Oli Sennhauser is the CEO of FromDual, an European consulting company specializing in the MySQL database and its derivatives like MariaDB or Drizzle. Earlier this year he joined the Open Database Alliance as a Service Provider member.
In this interview Henrik Ingo takes his pulse on the European open source database landscape.
Rather than avoiding the awkward question, let me just get it out of the way first: You left Sun Microsystems earlier this year and started your own business. What motivated you? Was this because of the Oracle acquisition?
Not only. The Oracle Acquisition just was the straw that broke the camel’s back. Since years I tinker with the idea of running a company on my own. But always a job which was interesting enough to hinder me crossed my way.
Then as a consultant within MySQL I found the ideal situation to do technically challenging work with open source technology on a high pace with interesting and innovative customers. This was a very satisfying job. I fear that this customer segment is not so interesting for Oracle and they will disregard it. So I decided that NOW is the right time to start my own consulting company.
What kind of services is FromDual selling? Do you have some special niche or strengths?
We are focussing on vendor independent and neutral MySQL/MariaDB consulting and customer tailored training. This means we can show the customer where those products are the right choice and where not. We also can show the customers where are the rough edges of the products, where he has to be more careful and where the products are solid. That is something you cannot expect from a product vendor. Because we have not our own Database product or Storage Engine we are not biased and our only goal is to find the best solution for the customers needs. There is already a broad choice of MySQL derivatives (MySQL, MariaDB, Drizzle), Storage Engines (Maria, XtraDB, PBXT, etc.) and related technologies (Replication, Clustering, etc.) so customers not too familiar with the matter can become really confused. At the moment we are the only independent MySQL consulting company which can provide German speaking consultants. We strive to keep our consulting engagements in the customers local languages. At the moment we can cover German, English and French.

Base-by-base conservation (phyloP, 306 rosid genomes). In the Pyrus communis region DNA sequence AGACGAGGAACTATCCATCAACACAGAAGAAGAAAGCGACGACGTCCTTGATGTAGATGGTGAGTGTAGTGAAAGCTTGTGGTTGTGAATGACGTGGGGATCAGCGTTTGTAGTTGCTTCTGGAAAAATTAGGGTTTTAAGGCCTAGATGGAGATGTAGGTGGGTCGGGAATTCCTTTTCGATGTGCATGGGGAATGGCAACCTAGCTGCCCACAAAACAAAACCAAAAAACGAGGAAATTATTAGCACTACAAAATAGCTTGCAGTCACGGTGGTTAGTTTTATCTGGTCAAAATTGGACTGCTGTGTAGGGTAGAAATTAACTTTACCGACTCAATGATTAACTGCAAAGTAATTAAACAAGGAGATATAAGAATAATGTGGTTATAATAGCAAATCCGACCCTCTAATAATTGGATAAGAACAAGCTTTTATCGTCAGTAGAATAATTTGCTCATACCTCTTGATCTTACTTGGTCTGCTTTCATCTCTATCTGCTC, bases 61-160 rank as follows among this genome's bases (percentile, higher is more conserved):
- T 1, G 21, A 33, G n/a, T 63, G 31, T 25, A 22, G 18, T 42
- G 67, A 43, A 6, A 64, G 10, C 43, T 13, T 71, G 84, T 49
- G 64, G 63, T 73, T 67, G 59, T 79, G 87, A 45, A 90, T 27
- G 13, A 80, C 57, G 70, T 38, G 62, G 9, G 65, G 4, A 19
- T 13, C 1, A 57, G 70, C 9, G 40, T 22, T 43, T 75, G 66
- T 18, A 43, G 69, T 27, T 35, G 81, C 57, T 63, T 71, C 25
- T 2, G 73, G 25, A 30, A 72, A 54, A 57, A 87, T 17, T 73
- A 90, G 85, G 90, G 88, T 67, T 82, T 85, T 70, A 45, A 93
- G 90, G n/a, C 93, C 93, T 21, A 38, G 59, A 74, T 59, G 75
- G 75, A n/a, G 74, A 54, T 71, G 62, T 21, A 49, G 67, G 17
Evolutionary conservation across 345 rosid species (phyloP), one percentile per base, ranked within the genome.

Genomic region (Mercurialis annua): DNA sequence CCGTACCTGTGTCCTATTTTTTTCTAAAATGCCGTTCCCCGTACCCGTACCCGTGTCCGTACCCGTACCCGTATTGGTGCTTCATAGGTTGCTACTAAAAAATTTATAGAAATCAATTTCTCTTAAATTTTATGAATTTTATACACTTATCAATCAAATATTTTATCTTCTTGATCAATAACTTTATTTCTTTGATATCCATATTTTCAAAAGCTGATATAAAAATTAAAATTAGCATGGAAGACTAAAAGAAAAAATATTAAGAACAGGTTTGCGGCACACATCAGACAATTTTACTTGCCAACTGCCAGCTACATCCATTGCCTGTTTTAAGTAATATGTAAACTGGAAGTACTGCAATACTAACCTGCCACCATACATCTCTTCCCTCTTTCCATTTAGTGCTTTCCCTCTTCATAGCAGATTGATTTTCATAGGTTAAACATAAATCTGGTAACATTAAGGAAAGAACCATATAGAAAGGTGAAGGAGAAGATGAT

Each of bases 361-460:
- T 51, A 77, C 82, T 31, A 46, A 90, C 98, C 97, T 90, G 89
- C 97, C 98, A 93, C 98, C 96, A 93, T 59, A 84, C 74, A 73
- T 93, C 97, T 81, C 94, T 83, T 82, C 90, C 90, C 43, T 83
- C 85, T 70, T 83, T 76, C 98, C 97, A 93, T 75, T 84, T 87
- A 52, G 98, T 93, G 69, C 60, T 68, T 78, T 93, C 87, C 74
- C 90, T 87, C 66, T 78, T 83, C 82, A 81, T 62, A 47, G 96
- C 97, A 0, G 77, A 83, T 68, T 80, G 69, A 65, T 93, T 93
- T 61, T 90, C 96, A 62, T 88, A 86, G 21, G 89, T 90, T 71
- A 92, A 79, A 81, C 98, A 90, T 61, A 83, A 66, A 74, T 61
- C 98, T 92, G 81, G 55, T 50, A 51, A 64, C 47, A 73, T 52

In the USA I know of many independent consultants in this space, starting from one man companies to several with 20-30 employees. But in Europe you seem to be the first one really specializing in the MySQL layer of the stack? What is the European MySQL landscape like nowadays? I know many PHP or Linux consultants also can support MySQL, do you compete (or collaborate) with them?
Yes indeed. It seems like everybody is/was concentrating on the US market. But here over in Europe we have a huge amount of SME’s which are using MySQL. Because everybody goes West, I decided to stay here and help the MySQL users here in Europe. Also the customers in Europe need someone who takes care of them.
And most of the companies here in Europe prefer to have somebody on-site in their local time zone and preferably in their local language. These are different conditions and possibly a bit a different mentality as in US.
Yes. I cannot imagine I would just SSH into the servers of some of my past European MySQL customers, which is apparently common for, let’s say, Percona or Open Query customers.
… How the landscape looks is a difficult question. And it depends heavily from which point of view you look at it. We get customers from a little 2-man company which need help recovering their CMS database back-end after a crash over middle size companies which do really fancy stuff with their products and MySQL as a back-end up to international world-wide operating companies which want to safe cost with MySQL or use the hyper-fast and highly available MySQL Cluster.
And finally, you are right. Many developers and administrators have some know-how about MySQL. Databases seems to be not sexy enough to concentrate on them. They remain always the stepchildren. As a consequence most of the customers or the “generic” consultants can solve the simple things but not more. FromDual consultants come into place where it becomes tricky. We try to solve the problems where you do not find the answer on every second MySQL related web-site or where the problems are too complex to answer in a few sentences or to solve it in 30 minutes work. So as a result we somehow collaborate with those guys and do not compete with them.